Copenhagen 2016 Registration Programme Exhibitor Information Virtual Exhibition Satellite Meetings Glaucoma Day 2016 Hotel Star Alliance
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10 - 14 Sept. 2016, Bella Center, Copenhagen, Denmark

This Meeting has been awarded 27 CME credits

 

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Effect to visual function by sub-surface nano glistening and glistening

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Session Details

Session Title: Cataract Surgery Complications/Management

Session Date/Time: Monday 12/09/2016 | 16:30-18:15

Paper Time: 17:56

Venue: Auditorium C6

First Author: : H.Matsushima JAPAN

Co Author(s): :    K. Ohnuma   M. Aose   M. Nagata   K. Mukai   T. Senoo        

Abstract Details

Purpose:

Sub-surface nano glistening (SSNG) and glistening are often recognized in hydrophobic acrylic intraocular lenses (IOLs) after implantation. Previous study shows that the changes of light transmittance are small; however the effects of light scattering to visual functions are concerned. In this study, we try to produce the actual patients’ view using a model eye and extracted IOLs.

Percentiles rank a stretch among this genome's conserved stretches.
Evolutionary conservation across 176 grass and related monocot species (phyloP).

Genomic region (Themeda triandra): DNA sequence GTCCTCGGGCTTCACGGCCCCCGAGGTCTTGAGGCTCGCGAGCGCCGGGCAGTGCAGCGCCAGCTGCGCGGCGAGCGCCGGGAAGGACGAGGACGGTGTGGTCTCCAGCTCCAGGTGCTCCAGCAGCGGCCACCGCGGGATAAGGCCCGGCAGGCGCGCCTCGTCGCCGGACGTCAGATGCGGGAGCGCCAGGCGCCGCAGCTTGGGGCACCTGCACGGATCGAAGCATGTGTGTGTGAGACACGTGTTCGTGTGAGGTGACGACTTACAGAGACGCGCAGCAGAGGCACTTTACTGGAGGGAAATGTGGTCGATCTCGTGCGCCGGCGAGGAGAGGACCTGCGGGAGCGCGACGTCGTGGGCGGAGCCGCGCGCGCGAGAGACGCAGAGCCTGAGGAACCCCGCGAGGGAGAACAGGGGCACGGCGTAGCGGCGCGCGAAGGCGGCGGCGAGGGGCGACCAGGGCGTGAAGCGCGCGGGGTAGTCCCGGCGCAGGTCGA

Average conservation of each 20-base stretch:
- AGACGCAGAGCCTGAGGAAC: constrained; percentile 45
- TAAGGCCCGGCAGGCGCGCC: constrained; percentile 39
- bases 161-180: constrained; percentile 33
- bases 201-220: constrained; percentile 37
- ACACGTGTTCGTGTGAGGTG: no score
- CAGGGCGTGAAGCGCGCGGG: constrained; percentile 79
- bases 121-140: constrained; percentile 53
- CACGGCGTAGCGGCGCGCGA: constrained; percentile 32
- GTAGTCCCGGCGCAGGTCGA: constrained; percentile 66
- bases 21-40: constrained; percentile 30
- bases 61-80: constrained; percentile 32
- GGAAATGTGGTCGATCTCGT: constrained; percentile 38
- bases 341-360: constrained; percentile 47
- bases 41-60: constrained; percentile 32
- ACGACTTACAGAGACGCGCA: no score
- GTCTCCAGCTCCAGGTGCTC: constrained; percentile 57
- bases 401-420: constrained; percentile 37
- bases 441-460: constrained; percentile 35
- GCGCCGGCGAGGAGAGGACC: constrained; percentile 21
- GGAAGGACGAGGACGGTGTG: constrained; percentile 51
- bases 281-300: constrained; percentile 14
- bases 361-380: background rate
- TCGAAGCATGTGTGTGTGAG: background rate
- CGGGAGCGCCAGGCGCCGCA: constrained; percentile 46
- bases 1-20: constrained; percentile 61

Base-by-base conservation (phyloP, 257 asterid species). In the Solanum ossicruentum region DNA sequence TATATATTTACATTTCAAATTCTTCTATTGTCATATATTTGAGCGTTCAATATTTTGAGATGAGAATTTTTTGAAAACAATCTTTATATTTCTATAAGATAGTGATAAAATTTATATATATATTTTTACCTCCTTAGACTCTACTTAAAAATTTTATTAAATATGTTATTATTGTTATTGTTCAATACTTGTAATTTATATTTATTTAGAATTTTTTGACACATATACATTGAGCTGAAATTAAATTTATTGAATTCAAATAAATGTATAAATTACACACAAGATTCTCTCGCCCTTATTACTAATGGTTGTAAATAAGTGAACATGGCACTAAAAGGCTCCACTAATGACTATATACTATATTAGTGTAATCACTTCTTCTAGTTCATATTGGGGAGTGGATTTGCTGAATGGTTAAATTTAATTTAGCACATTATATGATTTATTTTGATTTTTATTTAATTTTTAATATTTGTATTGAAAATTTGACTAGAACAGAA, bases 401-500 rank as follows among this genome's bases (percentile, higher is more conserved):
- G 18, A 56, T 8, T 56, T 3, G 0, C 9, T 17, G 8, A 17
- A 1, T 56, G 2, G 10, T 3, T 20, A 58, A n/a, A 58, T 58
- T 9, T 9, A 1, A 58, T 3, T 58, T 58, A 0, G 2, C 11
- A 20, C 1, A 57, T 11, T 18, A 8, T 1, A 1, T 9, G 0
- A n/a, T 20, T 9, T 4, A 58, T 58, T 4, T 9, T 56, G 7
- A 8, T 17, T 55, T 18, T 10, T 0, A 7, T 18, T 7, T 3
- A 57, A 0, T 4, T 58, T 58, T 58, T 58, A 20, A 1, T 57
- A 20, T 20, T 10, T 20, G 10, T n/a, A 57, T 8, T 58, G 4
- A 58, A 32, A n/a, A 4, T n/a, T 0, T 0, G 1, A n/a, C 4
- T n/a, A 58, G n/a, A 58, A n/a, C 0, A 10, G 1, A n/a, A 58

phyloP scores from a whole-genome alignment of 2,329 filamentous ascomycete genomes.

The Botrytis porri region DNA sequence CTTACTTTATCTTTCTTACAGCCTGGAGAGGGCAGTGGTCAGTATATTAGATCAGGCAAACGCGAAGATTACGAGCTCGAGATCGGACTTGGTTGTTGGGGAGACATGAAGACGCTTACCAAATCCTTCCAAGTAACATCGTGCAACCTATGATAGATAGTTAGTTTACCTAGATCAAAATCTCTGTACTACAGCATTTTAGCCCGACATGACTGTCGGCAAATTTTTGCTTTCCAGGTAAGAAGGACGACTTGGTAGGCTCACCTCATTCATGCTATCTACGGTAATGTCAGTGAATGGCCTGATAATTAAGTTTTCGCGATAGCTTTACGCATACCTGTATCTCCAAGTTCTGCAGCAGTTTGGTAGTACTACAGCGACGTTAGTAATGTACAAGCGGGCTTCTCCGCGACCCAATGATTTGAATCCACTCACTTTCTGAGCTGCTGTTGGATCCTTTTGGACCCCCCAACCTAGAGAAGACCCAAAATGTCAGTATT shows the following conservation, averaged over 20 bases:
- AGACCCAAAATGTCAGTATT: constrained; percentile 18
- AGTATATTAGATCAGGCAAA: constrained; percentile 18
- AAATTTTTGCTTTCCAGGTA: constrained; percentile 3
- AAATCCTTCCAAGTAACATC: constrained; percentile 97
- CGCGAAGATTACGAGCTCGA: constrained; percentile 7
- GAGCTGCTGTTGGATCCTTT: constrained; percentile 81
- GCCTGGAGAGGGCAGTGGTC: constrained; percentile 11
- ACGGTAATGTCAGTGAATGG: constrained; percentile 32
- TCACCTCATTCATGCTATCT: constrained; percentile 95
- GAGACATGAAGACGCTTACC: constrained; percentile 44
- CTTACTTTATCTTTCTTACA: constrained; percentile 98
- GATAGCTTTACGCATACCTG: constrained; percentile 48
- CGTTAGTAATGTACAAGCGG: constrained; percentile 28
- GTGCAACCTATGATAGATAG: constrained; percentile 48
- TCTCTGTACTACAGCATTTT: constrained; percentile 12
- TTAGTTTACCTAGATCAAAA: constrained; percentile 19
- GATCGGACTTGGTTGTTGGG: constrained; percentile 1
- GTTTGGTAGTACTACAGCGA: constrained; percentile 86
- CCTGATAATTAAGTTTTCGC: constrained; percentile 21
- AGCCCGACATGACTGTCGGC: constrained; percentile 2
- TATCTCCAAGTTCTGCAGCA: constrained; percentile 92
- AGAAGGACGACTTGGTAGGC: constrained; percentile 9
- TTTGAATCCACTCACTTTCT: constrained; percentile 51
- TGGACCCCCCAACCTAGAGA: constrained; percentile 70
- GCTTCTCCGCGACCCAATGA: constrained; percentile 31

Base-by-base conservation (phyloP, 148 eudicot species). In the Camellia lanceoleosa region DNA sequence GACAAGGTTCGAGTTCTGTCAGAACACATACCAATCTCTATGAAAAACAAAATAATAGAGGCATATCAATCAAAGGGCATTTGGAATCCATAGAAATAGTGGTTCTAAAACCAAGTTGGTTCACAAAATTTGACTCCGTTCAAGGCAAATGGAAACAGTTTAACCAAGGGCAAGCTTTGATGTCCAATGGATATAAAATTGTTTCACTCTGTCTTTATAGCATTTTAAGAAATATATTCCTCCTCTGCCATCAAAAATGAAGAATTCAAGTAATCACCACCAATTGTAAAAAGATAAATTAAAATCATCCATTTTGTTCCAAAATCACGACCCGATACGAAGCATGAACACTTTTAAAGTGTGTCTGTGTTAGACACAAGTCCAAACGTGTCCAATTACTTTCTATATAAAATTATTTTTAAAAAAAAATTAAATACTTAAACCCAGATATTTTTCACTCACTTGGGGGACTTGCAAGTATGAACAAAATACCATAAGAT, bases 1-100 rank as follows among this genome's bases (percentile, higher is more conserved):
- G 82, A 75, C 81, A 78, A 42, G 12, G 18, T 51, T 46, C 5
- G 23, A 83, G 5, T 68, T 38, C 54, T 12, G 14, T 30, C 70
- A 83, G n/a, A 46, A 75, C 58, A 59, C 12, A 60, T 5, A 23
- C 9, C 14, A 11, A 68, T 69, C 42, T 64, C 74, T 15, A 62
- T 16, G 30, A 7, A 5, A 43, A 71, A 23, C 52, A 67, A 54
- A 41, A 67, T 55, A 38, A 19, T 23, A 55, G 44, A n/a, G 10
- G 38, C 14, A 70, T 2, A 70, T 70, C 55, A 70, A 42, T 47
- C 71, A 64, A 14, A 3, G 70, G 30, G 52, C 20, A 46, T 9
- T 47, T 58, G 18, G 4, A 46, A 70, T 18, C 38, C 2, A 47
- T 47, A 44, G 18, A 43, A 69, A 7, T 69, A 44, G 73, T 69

Setting:

Department of Ophthalmology, Dokkyo Medical University, Tochigi, Japan.

Methods:

Five MA60BM (Alcon) were extracted because of IOL dislocation or loss of visual functions. The IOLs were 6 to 15 years over times after implantation and had significant SSNG and/or glistening. Light transmittance was measured using U-4100 (HITACHI). The extracted IOLs were placed into a model eye with a digital camera for reproduce a patients’ view with the IOLs. To quantify the degrees of light scattering with SSNG and/or glistening, the extracted IOLs were placed into a cell, and scattered lights were measured using a luminance meter(BM-9A, TOPCON)after changing the angle between the luminance meter and IOLs.

Results:

The light transmittance with the extracted IOLs is 79.1-86.8% during the control IOL (unused MA60BM) is 88.9%. The simulated eye reproduces glare and halo with car lights, street lights and signals during nights using the SSNG and/or glistening IOLs. Luminance meter shows the loss of light scattering when the increasing of angles with incoming light using the control IOL. However, the intensity of light scattering didn’t decrease from 40 to 50 degrees incoming light using the SSNG and/or glistening IOLs.

Conclusions:

The SSNG and/or glistening cause small decrease of light transmittance but typical glare halo during night. The light scattering by the angled incoming light to SSNG and/or glistening IOLs may cause the glare and halo.

Financial Disclosure:

NONE

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